Kamala Harris Accused of Plagiarizing Childhood Story From Martin Luther King Jr.
If the Kamala Harris anecdote about being at a civil rights rally when she was just a stroller bound child sounds familiar, that’s because she may have lifted it from a Martin Luther King Jr. interview.
From Fox News:
Harris has repeatedly boasted of her parents’ involvement in the civil rights movement of the 1960s. In the Elle interview, she recalled accompanying them to marches as a toddler in a stroller.
“Senator Kamala Harris started her life’s work young,” writer Ashley C. Ford led off the piece. “She laughs from her gut, the way you would with family, as she remembers being wheeled through an Oakland, California, civil rights march in a stroller with no straps with her parents and her uncle. At some point, she fell from the stroller … and the adults, caught up in the rapture of protest, just kept on marching. By the time they noticed little Kamala was gone and doubled back, she was understandably upset.”
“My mother tells the story about how I’m fussing,” Harris told the magazine. “And she’s like, ‘Baby, what do you want? What do you need?’ And I just looked at her and I said, ‘Fweedom.’”
She also told this story/lie back in June.
But one eagle eyed Twitter user noticed that the Harris tale sounds remarkably similar to a 1965 interview King did for Playboy.
“I will never forget a moment in Birmingham when a White policeman accosted a little Negro girl, seven or eight years old, who was walking in a demonstration with her mother,” King said in the interview. “‘What do you want?’ the policeman asked her gruffly, and the little girl looked at him straight in the eye and answered, ‘Fee-dom.’ She couldn’t even pronounce it, but she knew. It was beautiful! Many times when I have been in sorely trying situations, the memory of that little one has come into my mind, and has buoyed me.”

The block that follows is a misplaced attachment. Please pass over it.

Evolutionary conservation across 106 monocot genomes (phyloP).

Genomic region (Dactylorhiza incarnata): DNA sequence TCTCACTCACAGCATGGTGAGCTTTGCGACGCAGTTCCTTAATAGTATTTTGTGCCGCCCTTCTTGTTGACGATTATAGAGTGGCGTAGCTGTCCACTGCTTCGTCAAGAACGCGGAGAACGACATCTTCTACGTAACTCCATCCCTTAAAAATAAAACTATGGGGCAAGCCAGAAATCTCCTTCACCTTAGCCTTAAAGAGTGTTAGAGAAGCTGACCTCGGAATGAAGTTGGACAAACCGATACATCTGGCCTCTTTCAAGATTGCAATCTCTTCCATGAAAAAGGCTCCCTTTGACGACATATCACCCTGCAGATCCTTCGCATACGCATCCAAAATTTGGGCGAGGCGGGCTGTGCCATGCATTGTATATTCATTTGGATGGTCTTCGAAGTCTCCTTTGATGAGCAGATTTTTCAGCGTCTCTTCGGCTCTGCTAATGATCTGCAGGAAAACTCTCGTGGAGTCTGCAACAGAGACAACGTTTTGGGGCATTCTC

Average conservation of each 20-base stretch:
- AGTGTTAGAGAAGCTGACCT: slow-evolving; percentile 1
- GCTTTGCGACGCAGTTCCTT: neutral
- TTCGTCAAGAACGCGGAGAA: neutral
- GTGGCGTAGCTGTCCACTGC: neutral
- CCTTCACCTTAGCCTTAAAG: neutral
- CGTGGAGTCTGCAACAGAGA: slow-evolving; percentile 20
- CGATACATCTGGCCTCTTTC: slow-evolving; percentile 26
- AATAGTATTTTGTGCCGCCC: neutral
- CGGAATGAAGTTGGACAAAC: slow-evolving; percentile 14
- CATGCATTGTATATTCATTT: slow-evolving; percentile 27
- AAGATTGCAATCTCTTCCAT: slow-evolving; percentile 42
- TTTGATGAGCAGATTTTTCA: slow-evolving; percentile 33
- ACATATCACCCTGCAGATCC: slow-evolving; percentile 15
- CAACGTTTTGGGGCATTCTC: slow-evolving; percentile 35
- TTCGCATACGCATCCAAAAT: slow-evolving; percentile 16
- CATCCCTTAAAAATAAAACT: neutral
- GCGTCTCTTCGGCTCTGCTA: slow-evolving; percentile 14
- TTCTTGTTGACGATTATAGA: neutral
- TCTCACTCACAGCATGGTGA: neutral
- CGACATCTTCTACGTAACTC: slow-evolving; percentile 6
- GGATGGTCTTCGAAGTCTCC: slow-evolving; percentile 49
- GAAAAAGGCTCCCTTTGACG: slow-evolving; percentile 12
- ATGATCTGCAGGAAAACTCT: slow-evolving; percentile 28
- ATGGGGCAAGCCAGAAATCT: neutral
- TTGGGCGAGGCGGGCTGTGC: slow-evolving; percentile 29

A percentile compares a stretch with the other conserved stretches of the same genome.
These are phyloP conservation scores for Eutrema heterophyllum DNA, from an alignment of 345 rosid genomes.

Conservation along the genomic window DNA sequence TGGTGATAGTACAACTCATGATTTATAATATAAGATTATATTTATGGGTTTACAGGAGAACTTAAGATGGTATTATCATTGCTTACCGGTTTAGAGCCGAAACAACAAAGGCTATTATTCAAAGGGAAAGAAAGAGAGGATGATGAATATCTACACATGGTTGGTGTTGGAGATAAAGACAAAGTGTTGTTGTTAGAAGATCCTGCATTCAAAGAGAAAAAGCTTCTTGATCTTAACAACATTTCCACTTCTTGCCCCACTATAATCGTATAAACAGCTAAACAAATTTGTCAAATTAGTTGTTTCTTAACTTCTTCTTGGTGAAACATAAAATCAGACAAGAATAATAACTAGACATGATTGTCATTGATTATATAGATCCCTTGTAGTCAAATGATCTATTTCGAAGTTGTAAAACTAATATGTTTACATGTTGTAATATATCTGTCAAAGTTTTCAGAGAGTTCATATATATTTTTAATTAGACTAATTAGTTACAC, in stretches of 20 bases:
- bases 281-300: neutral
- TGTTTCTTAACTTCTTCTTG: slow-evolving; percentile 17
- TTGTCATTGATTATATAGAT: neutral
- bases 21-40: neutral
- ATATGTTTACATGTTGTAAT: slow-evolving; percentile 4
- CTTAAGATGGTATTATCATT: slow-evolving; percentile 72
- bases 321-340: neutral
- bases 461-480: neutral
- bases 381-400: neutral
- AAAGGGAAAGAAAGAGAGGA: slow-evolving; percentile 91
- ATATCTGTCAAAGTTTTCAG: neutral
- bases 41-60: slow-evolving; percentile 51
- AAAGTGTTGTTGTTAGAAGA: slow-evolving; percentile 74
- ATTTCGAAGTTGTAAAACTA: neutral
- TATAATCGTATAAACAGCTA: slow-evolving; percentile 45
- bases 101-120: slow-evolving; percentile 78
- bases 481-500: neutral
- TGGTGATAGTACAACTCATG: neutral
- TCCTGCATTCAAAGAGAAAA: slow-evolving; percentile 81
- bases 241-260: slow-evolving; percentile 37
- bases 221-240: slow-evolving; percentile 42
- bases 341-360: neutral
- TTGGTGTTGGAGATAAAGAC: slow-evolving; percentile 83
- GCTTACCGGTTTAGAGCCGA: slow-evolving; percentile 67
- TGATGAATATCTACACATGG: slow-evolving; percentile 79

So it turns out Kamala Harris lifted her "Fweedom" story from a 1965 Playboy interview with Martin Luther King, by Alex Haley. Much thanks to @EngelsFreddie for spotting the similarityhttps://t.co/zDONW4Ueqs pic.twitter.com/yQuWZHYEMz
— Q. Anthony (ɔpɛ asem) (@andraydomise) January 4, 2021
This isn’t the first time Harris has faced accusations of fabricating tales of her childhood. Last month, she publicly celebrated the little-known African-American holiday of Kwanzaa, boasting that she had fond “childhood memories” of her family gathering “across multiple generations” and telling stories while they lit candles.
But as conservative commentator Matt Walsh pointed out, Kwanzaa wasn’t even invented until two years after Harris was born, making it unlikely that she would have a “deep childhood attachment” to the holiday.
Somehow I find it hard to believe that she has a deep childhood attachment to a holiday that didn’t exist when she was born https://t.co/037S09KqxP
— Matt Walsh (@MattWalshBlog) December 27, 2020
Of course, former Vice President Joe Biden has been dogged by his own issues of plagiarism.
During his first bid for president in 1987, Biden was forced to end his campaign after it was revealed he plagiarized the speech of a British Labour Party politician during a primary debate, with other examples of him borrowing from other politicians coming to light in the days afterwards.
The plagiarism was not an isolated incident for Biden, who had been accused of plagiarizing material going all the way back to his days in law school.
“I made some mistakes,” Biden told the media while announcing the end of his campaign. “But now, the exaggerated shadow of those mistakes has begun to obscure the essence of my candidacy and the essence of Joe Biden.”